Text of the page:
Stuart Hogg looking to bow out on a high against Leinster

Departing Glasgow Warrior wants to make sure his team takes home Pro14 trophy

Stuart Hogg: “There are strengths and weaknesses in Leinster’s attack and defence and the same with us.” Photograph: Billy Stickland/INPHO

Stuart Hogg: “There are strengths and weaknesses in Leinster’s attack and defence and the same with us.” Photograph: Billy Stickland/INPHO

 

Stuart Hogg doesn’t subscribe to the sentiment of the occasion. Last November he agreed to join the Exeter Chiefs on a two-year contract this summer. Saturday marks his final match for the Glasgow Warriors as they take on defending champions Leinster in the Pro14 final at Celtic Park (6.30pm).

The last couple of weeks – he played his final game at Scotstoun in the semi-final win over Ulster – he’s been trying to fend off any maudlin feelings . He explained: “The thing for me is that I am just concentrating on my job for the team and making sure that we have the opportunity to take home the Pro14 trophy. It’s been a target all season.”

An obvious parallel to draw between Glasgow and Leinster is how they fared in defeat to Saracens, the Warriors thumped in a Champions Cup quarter-final at Allianz Park, the Irish province unable to lower the colours of the English club in the final at St James’s Park. Saturday’s Pro14 finalists both absorbed lessons that can be seen in the positive manner in which they responded to their respective defeats.

‘We were bullied’

Hogg explained: “The game against Saracens was probably the best thing to happen to us; they gave us the kick up the backside that we needed. Up front we were bullied, we weren’t clinical enough as a backline and that is the way that you have to play in these final games. We have had a good reaction on the back of that game. We feel we are in a good place to go out and have some fun at the weekend.

“If you give a team like Saracens time and space they are going to hurt you. If you give a team like Leinster time and space they are going to hurt you as well. We quickly realised how tough it was going to be on the (Pro14) run-in to get ourselves in a position to qualify for playoffs and then get a home semi-final.

“We knew that we had to have a real clinical edge in our game, that on the back of our solid defence, we really fronted up; our decision-making at the breakdown has been a lot better. Our decision-making in attack, we have had that clinical edge but we have taken the right options, we have played right on top of teams.

‘Scored some nice tries’

“We are finding the balance with our kicking game and I think Adam (Hastings), George (Horne) and Ali (Price), Pete Horne, they have put us in the right areas and it has been a lot tougher for (opposing) teams to exit. We have found ourselves with a good amount of ball but in the right areas of the field. We have kept that scoreboard ticking over nicely and scored some nice tries along the way.”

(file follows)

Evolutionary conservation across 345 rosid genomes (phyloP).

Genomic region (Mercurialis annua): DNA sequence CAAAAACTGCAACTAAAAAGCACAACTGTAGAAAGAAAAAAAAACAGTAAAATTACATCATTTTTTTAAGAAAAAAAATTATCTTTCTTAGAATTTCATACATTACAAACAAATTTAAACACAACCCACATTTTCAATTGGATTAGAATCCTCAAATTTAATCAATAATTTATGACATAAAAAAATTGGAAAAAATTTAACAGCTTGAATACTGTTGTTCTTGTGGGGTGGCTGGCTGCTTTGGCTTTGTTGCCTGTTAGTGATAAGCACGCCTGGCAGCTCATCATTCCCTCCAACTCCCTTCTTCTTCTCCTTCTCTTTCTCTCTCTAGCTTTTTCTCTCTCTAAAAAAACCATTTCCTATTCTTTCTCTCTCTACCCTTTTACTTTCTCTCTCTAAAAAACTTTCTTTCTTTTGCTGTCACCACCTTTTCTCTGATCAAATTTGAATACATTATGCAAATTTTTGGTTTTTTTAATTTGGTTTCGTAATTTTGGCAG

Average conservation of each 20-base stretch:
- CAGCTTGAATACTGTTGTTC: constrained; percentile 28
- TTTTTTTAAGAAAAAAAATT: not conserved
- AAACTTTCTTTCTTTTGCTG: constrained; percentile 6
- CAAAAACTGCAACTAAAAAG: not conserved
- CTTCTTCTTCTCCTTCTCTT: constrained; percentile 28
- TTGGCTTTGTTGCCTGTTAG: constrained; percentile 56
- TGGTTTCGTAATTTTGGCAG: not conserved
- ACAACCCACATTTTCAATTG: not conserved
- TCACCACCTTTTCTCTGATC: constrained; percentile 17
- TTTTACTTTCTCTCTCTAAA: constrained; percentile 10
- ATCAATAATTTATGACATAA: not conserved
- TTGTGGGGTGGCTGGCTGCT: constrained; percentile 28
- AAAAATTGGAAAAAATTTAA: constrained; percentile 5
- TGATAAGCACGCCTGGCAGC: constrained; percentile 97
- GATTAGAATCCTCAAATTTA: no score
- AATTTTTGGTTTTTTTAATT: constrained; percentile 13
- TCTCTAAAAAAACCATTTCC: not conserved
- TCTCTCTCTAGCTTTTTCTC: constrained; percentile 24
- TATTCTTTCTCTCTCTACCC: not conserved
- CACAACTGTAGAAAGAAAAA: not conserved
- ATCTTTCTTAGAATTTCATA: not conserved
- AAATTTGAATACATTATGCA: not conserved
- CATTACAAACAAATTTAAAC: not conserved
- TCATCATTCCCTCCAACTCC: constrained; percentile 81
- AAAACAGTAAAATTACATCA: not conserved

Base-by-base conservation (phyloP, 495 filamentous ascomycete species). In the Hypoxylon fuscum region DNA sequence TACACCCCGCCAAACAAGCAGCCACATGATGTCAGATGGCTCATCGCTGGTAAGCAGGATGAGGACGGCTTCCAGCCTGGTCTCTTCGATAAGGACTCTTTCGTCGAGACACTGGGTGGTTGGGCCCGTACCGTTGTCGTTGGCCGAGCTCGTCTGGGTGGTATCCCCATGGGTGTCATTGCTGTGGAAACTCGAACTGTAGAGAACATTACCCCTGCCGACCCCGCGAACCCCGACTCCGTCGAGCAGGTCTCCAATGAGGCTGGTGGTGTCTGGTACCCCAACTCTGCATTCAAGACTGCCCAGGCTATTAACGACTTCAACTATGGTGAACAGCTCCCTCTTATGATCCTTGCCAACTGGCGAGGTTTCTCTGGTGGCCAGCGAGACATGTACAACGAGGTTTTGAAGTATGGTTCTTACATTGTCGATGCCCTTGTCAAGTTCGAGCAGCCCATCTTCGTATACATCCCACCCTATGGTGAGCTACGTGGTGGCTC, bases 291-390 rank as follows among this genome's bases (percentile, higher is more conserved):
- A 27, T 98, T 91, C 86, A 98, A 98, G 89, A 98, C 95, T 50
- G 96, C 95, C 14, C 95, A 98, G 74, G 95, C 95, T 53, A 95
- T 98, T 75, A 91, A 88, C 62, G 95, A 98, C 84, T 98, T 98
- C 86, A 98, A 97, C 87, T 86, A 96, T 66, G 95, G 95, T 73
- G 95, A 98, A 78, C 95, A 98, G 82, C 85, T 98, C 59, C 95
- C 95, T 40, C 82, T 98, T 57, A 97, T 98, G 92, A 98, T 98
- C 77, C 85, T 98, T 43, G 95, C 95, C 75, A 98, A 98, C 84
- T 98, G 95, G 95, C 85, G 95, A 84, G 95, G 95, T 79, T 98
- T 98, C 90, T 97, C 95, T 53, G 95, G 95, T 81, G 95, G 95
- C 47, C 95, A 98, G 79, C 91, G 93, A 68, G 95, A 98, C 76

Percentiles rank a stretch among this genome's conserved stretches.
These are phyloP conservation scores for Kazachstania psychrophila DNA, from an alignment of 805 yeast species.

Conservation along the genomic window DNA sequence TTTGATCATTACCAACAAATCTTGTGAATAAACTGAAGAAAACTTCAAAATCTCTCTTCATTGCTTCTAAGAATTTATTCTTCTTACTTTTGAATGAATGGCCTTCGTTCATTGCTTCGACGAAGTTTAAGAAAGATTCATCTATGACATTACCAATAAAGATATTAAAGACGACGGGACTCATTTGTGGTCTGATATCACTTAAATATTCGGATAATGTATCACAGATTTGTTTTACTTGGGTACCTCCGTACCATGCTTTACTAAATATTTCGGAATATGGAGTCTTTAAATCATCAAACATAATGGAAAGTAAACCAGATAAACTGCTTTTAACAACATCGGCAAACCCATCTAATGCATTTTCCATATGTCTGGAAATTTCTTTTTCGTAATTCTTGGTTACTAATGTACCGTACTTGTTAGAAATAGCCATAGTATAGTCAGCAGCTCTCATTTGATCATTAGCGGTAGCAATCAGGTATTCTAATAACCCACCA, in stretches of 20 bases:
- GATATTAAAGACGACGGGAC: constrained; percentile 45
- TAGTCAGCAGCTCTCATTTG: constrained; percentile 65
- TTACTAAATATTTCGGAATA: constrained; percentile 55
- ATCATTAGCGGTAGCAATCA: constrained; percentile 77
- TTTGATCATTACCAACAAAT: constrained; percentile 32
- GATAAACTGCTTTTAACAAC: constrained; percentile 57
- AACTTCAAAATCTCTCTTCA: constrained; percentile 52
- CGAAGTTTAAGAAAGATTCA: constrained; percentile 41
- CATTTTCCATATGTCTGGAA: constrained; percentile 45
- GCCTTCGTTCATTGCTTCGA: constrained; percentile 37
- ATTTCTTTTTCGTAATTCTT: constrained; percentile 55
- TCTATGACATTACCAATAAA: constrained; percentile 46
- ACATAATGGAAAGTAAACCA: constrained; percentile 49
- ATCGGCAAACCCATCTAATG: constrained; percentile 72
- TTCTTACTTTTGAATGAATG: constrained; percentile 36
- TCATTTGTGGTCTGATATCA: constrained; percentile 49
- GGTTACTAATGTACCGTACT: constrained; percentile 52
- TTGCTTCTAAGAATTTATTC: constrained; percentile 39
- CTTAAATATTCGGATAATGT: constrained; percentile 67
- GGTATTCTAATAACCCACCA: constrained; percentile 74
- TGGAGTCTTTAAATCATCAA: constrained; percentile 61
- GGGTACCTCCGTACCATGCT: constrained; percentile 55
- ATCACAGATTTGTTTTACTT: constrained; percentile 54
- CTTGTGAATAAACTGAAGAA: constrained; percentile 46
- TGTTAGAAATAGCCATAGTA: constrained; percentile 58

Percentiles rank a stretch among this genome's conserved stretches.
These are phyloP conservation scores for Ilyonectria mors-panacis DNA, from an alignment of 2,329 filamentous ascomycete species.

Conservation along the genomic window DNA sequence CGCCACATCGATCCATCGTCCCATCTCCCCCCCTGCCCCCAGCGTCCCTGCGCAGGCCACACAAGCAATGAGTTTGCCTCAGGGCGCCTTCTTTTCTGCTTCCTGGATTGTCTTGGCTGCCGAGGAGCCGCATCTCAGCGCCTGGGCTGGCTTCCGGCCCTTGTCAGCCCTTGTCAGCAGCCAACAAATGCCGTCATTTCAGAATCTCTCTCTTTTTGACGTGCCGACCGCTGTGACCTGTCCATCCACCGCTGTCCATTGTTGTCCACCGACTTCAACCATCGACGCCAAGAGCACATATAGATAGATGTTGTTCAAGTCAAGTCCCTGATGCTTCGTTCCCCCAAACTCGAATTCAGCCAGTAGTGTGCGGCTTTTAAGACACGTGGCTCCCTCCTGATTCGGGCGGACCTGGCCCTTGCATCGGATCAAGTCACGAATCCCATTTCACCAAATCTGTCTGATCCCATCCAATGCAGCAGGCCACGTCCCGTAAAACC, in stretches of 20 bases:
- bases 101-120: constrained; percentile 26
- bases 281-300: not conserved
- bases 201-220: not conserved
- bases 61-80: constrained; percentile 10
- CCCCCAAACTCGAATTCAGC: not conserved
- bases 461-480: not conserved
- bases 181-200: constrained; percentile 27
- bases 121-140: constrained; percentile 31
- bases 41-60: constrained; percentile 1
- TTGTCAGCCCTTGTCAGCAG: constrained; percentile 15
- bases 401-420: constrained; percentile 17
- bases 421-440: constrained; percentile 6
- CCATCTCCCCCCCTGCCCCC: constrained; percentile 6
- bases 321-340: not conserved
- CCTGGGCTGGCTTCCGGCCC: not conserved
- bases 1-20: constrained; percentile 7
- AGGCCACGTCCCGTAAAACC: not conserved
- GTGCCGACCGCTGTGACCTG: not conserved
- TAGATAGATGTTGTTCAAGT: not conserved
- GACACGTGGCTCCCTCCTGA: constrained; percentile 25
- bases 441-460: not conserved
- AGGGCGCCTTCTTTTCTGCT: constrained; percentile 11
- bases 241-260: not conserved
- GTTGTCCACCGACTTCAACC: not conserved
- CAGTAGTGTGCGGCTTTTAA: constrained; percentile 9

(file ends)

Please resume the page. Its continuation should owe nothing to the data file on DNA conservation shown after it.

Hogg admitted that when training wasn’t sharp enough or performance levels dipped in matches that players kept referring to the Saracens match; they wanted it to be a watershed moment in their season. It helped the group to refocus. Glasgow won a few weeks ago in the RDS but the changes to both starting teams on Saturday evening will be appreciable.

The Scottish club won’t be leaning heavily on that result to foster self belief, and there isn’t a revenge motif that dates back five years to when Leinster beat them in the 2014 Pro12, as it was then, final. Hogg said: “That was a long, long time ago now. We can’t really dwell on that. I think we have had some good ding-dong battles with Leinster over the years. At times in big games we came up short.

“They came across here I think it was last season in the second game of the Champions Cup and bullied us. It was a smash and grab job from them and they took home the victory. It’s going to be a hugely physical battle up front. Defensively we are going to have to be spot on, try and keep their key players out of the game as much as we possibly can and make the most of the opportunities we get with the ball.

“There might be only five or six but we have to make sure we are making the most of it; keep that scoreboard ticking over and play in the right areas. Rugby is a fairly simple game when you get it right so here’s hoping at the weekend we can do exactly that. There are strengths and weaknesses in Leinster’s attack and defence and the same with us. We are very much looking forward to see what is on offer.”

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